But these numbers were actually people, they’re real people. So when you hear about, you know, a literacy test in Alabama, right, you can read about Myrtle Pless Jones in my book, who was a graduate of South Carolina State University and a graduate of Michigan State University, got a grad degree from Michigan State University, an African American woman, and moved to Montgomery, Alabama, where she married and had children. And when she went to vote, with her graduate degree, was asked how many bubbles are in a bar of soap before she could register, before she could register to vote, she was asked how many bubbles in a bar of soap!
Khrais: What does that question even mean?
Daniels: It was a literacy test that was given, and it was completely arbitrary and intended to keep Black and brown people from registering to vote. Another common test was how many beans are in a jar. So whatever number you would provide would be the wrong number.
The Voting Rights Act (passed 1965)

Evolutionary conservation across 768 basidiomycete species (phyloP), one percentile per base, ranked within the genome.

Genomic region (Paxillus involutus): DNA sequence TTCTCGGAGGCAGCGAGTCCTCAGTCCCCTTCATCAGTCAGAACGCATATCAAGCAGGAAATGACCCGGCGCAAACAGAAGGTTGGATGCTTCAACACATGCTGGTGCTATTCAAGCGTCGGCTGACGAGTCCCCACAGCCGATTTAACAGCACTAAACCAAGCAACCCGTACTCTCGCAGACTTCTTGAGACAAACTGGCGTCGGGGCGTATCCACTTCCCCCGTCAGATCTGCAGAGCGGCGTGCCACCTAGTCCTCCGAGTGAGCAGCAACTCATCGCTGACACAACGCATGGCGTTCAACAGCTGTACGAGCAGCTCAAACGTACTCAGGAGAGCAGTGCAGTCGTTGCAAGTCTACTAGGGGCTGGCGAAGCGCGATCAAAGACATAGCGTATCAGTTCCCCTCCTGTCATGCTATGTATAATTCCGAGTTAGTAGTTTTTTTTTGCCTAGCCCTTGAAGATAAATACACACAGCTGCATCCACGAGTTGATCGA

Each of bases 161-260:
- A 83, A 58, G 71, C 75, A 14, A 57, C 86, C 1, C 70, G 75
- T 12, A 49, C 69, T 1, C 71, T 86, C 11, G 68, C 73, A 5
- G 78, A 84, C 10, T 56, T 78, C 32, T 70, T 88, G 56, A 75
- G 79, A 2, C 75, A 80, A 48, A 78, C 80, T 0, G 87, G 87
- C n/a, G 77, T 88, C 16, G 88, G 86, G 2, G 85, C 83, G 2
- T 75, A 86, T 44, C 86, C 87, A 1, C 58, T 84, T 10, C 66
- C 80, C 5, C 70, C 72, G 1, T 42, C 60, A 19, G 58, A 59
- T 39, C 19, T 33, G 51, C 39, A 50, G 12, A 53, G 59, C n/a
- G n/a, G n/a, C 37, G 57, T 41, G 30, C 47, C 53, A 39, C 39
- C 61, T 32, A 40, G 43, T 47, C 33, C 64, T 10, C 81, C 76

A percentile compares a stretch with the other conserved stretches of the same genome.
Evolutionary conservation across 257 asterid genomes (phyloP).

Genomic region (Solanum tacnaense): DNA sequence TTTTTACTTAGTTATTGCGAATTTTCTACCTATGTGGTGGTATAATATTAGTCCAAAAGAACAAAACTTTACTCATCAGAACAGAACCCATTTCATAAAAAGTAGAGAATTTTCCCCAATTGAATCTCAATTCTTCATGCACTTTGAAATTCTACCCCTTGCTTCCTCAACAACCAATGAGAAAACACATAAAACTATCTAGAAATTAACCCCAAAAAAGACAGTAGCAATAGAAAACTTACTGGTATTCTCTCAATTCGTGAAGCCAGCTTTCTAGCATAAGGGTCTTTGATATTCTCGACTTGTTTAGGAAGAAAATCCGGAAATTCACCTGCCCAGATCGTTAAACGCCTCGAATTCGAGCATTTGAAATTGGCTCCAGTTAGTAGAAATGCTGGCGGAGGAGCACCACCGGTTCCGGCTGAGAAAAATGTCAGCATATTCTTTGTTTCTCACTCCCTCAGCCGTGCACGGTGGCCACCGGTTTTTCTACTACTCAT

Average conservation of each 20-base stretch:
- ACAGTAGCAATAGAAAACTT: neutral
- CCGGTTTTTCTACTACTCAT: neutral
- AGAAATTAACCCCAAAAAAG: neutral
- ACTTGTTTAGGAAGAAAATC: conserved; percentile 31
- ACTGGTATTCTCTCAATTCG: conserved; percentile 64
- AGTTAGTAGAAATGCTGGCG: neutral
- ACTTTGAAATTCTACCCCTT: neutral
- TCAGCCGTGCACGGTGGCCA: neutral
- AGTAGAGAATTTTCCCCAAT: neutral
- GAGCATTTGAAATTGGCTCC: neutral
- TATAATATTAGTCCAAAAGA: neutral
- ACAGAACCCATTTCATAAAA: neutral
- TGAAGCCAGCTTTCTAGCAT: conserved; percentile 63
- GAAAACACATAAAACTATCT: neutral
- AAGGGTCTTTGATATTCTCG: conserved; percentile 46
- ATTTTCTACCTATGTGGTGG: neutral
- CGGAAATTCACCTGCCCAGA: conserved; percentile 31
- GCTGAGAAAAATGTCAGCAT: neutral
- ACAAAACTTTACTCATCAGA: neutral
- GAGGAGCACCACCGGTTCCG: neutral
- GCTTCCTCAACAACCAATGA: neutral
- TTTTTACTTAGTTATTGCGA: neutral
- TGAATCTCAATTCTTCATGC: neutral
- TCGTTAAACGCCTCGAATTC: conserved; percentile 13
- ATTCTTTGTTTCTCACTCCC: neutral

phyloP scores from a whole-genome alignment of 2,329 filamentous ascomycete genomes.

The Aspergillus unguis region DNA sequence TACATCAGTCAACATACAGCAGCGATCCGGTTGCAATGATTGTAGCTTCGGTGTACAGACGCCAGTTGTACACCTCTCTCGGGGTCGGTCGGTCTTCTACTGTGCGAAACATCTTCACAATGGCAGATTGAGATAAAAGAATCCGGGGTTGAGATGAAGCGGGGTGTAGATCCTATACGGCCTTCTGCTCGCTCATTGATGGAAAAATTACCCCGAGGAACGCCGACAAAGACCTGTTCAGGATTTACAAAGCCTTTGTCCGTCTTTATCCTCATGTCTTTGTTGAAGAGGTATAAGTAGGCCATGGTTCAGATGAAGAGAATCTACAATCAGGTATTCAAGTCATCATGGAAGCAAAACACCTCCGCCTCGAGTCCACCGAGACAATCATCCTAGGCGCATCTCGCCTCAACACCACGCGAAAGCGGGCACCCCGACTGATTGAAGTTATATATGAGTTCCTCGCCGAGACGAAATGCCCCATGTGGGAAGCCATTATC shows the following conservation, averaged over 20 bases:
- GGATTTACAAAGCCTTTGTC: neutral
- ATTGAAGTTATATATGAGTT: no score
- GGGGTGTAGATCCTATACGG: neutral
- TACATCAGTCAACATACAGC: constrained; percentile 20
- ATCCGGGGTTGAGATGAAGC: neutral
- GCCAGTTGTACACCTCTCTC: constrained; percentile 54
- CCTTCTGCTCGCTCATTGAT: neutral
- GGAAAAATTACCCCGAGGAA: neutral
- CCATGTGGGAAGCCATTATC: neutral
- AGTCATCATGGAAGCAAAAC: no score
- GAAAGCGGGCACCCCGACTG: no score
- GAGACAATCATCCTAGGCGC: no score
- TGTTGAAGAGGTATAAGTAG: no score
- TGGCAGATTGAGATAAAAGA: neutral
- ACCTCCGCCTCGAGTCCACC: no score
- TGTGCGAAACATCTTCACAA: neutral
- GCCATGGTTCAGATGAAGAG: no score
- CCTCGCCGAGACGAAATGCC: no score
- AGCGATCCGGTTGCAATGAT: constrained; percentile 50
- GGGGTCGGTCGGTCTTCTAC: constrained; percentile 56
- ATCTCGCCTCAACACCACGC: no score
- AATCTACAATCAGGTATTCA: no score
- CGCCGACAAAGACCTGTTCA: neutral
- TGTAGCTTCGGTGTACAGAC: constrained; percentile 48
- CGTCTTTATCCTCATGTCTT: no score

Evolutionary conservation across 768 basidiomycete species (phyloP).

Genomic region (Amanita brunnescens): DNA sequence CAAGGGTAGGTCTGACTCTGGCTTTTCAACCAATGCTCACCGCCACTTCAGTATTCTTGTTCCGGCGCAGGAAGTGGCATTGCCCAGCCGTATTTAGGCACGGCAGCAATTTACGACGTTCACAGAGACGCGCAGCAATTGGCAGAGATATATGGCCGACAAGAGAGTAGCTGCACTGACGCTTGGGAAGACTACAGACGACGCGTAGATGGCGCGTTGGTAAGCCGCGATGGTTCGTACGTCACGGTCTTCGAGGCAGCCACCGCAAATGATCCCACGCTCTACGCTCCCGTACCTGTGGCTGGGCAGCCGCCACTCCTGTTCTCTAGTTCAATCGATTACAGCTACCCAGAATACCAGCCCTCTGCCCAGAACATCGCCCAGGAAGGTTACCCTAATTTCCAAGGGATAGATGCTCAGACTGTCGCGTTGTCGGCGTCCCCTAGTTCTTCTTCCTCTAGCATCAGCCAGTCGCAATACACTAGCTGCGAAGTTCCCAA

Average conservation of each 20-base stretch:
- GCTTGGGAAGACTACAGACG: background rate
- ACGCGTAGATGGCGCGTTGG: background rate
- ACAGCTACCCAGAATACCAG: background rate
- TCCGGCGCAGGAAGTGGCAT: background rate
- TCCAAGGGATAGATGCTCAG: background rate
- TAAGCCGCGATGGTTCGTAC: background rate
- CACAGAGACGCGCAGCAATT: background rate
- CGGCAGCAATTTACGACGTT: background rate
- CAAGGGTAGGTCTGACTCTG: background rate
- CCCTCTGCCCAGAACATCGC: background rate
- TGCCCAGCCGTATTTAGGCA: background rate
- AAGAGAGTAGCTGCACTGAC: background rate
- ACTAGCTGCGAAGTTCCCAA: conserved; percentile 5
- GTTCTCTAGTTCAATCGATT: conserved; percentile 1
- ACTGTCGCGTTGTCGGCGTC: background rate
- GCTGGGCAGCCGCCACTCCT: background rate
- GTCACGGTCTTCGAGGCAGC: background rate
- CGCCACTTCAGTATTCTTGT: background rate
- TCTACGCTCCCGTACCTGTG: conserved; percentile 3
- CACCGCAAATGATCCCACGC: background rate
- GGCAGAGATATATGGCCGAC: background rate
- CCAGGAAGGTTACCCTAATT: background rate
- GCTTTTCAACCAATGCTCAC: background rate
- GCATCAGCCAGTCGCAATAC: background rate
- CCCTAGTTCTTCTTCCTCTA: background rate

Khrais: So thinking about the Voting Rights Act, what did that mean for Black voters?
Daniels: … So the Voting Rights Act meant access, it meant that in states like Mississippi where less than 10% of eligible African Americans were registered to vote in 1965. Less than 10%. That’s compared to 70% of whites right, 6.7% of Blacks were registered in Mississippi in March of 1965 ….
After the Voting Rights Act, you see almost parity between Black and white voters in very short order. So in places like Alabama, in like the 1980s, Black voters were registered at about 70%.
Khrais: Yeah that’s huge.
Daniels: Uh huh. You also saw the number of Black elected officials increased tremendously from 1970 to 1998. So, in about 30 years, the numbers increased exponentially. And that was not just for Black elected officials, but also for Latinx officials as well. So Black and brown elected officials, the numbers increased exponentially because of the Voting Rights Act.